By ANDREW CREMATA
Even at a considerable distance, I could see the heaving surf turn into white foam when it rolled against the rocky shoreline of a distant island. As the boat drew closer, more detail came into focus – mint green ferns cascading over the edge of a high, sheer cliff face, against which large black and white seabirds dived and rolled in the stiff morning breeze.
Minutes later that island was nothing more than a memory, as the boat continued west into the depths of the vast ocean.
I was guest among old friends, visiting Sitka from their various homes down south for a chance to come together in the wind and waves to share memories, enjoy some laughs, and above all, catch fish. Theirs was a gathering in a place where the currents of lives merge for one brief moment of shared experience – all drawn together to partake in the ritual of fishing, unmoored from the worry of the world and set freely adrift in the wilds of the last frontier.
Friendships forged in the salt and waves while plying the depths for fish are some of the strongest a man can make. Fishing with friends is an opportunity to engage in meaningful discussion punctuated by the wild runs and manic displays of fish battling for freedom. What better place than Alaska to enjoy a formal reunion, where fish are plentiful and the eyes only fall upon scenery that is primal and beautiful?
I had already spent three days with this contingent, and in between fish I had gotten to know them pretty well. All were retired, some from professional fields and others from the military. One man was a retired Marine who served four tours in the Vietnam War. A tall and burly man, battle-scarred and tough with a proud, strong chin that hinted of the young soldier who would someday find himself haunted by the past.
Sometimes you meet people who have a secret. Or maybe it’s more that they’ve come into the possession of some secret knowledge or elemental wisdom about the nature of man so daunting and immeasurable that it can’t even be spoken. For a brave man such as this, fishing offers a break from those terrible swarms of memories.
Little of which has to do with the actual fishing. The night before, as we all sat at the dinner table sharing stories and bragging about who caught the biggest, another retired Marine said earnestly, “This is what it’s all about. Fishing with you guys is the only thing I’ve found in life that reminds me of the camaraderie we had in The Corps.”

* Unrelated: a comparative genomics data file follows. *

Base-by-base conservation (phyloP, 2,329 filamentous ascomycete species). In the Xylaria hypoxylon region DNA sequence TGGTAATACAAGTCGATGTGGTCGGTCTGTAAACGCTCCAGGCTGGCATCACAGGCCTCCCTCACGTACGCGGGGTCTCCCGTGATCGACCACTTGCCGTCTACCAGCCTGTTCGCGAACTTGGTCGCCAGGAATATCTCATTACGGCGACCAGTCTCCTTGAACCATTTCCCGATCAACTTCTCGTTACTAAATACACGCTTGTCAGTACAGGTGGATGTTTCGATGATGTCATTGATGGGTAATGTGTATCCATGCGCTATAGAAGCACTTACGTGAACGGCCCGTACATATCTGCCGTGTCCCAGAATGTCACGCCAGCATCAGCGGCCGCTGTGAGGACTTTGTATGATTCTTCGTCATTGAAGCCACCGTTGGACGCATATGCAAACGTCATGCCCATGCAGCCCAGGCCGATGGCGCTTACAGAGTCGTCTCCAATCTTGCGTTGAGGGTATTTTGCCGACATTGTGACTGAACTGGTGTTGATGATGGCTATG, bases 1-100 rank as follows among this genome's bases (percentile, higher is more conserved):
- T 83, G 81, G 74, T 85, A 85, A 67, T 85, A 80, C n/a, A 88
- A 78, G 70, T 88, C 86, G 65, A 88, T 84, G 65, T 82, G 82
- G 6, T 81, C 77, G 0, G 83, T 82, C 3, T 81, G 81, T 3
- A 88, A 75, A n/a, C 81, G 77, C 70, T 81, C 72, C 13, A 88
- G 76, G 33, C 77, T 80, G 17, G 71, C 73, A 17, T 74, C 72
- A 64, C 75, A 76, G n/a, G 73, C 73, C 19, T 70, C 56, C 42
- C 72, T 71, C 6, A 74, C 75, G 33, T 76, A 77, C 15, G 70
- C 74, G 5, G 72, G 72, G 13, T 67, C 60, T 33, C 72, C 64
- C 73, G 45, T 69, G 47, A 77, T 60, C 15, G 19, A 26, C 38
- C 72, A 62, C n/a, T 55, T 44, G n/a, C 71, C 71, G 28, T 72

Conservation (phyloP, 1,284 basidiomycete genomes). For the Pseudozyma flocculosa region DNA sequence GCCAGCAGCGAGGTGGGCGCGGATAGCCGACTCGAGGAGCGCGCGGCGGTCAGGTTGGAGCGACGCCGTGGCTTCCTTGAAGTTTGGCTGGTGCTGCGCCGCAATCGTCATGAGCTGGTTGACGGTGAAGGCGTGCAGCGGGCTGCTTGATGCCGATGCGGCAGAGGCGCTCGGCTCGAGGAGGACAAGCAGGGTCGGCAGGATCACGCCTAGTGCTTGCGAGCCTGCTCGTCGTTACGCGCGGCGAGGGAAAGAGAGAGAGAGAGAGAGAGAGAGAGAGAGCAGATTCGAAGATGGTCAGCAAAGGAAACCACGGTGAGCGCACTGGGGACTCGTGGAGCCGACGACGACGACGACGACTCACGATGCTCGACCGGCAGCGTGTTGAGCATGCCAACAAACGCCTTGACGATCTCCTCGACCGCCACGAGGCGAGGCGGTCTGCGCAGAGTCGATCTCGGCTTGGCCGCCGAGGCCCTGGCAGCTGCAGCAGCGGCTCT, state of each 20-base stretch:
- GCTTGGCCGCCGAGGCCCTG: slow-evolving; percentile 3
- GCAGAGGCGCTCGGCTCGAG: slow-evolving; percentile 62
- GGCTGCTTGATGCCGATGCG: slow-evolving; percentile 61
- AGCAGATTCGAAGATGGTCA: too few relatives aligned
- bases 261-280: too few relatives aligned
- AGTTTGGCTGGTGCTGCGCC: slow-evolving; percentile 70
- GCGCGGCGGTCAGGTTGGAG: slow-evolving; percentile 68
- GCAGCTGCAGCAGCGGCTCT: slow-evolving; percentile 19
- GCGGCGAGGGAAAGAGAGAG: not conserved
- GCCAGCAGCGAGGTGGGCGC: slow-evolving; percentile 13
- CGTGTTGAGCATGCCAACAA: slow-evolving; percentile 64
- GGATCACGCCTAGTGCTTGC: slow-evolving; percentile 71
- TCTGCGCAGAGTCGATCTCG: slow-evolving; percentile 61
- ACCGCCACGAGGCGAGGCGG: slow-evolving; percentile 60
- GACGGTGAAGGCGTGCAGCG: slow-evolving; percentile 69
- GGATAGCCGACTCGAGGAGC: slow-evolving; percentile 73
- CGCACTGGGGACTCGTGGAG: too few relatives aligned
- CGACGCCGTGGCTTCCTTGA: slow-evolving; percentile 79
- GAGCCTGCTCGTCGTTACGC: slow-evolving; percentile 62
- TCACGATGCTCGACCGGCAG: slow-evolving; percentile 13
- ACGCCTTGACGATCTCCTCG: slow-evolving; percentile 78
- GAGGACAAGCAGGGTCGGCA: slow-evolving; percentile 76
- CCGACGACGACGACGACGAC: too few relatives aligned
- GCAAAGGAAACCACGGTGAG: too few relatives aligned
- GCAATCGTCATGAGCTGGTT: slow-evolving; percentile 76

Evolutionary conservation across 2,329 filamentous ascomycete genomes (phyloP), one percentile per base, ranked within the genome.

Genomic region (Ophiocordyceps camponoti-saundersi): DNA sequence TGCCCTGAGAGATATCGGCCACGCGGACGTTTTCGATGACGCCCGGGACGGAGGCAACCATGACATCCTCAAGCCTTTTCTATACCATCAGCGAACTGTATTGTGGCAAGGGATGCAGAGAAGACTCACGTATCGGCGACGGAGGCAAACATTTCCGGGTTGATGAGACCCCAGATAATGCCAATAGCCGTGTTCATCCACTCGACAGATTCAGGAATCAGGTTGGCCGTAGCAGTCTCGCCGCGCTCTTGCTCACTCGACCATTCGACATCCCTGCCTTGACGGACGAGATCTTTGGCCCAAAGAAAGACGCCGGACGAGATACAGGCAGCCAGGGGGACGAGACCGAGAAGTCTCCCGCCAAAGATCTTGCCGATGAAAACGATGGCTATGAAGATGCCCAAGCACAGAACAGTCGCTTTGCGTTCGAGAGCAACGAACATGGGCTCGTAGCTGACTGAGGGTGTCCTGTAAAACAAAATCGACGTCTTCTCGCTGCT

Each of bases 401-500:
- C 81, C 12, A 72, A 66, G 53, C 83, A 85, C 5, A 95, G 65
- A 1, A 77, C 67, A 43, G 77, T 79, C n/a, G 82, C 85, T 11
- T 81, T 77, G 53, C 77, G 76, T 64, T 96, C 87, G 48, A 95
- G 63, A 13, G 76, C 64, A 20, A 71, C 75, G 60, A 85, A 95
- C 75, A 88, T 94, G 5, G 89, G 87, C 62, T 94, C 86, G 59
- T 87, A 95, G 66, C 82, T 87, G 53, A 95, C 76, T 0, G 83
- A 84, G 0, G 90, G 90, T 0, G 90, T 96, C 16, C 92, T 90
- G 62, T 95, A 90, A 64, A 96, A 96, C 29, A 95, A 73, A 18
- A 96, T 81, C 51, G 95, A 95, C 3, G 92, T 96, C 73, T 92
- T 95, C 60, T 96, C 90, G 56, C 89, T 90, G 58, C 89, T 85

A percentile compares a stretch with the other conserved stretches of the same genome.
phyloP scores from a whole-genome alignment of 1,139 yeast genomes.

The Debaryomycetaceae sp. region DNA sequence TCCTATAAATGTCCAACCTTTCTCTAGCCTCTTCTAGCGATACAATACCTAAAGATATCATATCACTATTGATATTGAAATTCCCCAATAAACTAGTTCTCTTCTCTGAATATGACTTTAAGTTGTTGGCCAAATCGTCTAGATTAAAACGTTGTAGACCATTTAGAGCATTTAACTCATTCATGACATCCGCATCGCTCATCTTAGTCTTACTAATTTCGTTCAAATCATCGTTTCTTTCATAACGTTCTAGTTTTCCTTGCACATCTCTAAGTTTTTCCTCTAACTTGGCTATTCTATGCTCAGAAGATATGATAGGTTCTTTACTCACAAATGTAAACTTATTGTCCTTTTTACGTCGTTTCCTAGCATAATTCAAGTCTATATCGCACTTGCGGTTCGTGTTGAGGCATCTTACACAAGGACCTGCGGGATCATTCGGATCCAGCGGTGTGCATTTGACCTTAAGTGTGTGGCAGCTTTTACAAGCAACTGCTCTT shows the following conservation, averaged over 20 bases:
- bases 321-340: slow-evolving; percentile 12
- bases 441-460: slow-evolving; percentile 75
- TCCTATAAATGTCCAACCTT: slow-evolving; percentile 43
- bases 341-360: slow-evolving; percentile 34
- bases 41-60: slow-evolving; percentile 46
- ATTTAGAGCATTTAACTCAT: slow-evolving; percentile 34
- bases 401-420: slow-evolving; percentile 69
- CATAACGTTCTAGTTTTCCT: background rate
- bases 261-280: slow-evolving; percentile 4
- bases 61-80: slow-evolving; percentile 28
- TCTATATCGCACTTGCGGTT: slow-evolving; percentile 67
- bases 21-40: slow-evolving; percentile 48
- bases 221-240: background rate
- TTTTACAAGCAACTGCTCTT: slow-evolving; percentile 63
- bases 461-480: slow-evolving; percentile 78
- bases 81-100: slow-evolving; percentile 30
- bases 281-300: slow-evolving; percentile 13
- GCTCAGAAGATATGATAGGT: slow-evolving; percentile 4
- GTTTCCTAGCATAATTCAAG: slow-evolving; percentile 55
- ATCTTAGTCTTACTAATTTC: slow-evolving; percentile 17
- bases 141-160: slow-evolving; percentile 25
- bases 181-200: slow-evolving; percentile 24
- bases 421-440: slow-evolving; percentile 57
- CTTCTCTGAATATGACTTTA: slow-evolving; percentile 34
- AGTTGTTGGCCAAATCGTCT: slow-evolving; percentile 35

Camaraderie – now that’s a pretty good word to describe the unique relationship between friends that fish. And when it’s been a while since the last fishing trip, there is time spent catching up before new memories start being created. By the last day of the trip, all of that veneer is stripped away and all you’re left with are the raw ingredients that drew these particular inimitable souls together in the first place.
I’ve fished with a lot of people in my life, but I have never been on a boat where every single person wielded a rod and reel with such expert precision. Sore backs, bad joints,and creaking knees had no trouble putting the fish to shame, and during the brief moments when we weren’t catching fish there were words of encouragement and a welling-up of sportsmanship.
That’s what friends do.
Make no mistake, a fishing trip will change you. When it starts you have the weight of the world to overcome but soon the urgency of the moment, and that fish on the other end of your line, becomes the only thing that matters. That temporary freedom can’t be described, but when you share it with someone they become entwined within the fabric of your life in a meaningful and unique way.
During the boat ride back to shore I could see the look of satisfaction combined with quiet resignation on the faces of everyone onboard. I know that look, and I know the feeling that creates it. All of the anticipation that brews during the months leading up to the trip are suddenly gone and are replaced by the realization that all things come to an end.
On that last day of the fishing trip you can assess your life from a newfound perspective and begin painting the picture that will become everything that happens afterwards. Inevitably, there is talk of the next fishing adventure – dates are chosen, deposits are made, and the spark of anticipation is rekindled just before the flame of realization dies out.
What an incredible place we live in! A place where friends from all over the world converge to experience the most meaningful events in their lives. It would be easy to say it’s because of the incredible fishing, and that is certainly one vital element. Still, there are many places on planet Earth where the fishing is pretty stellar.
There is something more to this place we call home than fillets in a box. Alaska likely means something different to everyone, but I would wager that somewhere between the fiery ancient volcanoes and endless floes of glacial ice, everyone eventually experiences some rare moment of perfection. Especially if they end up on a boat catching fish alongside their best friends in the whole wide world.
When I left for the airport on the following day, that strong ex-Marine reached out and firmly grasped my hand.
Chin held high, he said, “I’m so glad to have a new fishing buddy.”
So am I.
Andrew’s column appears in the second issue of the month, April-September. His columns through 2013 are now collected in a new book: Fish This! An Alaskan Story available all over. Watch for book signings at the News Depot and elsewhere.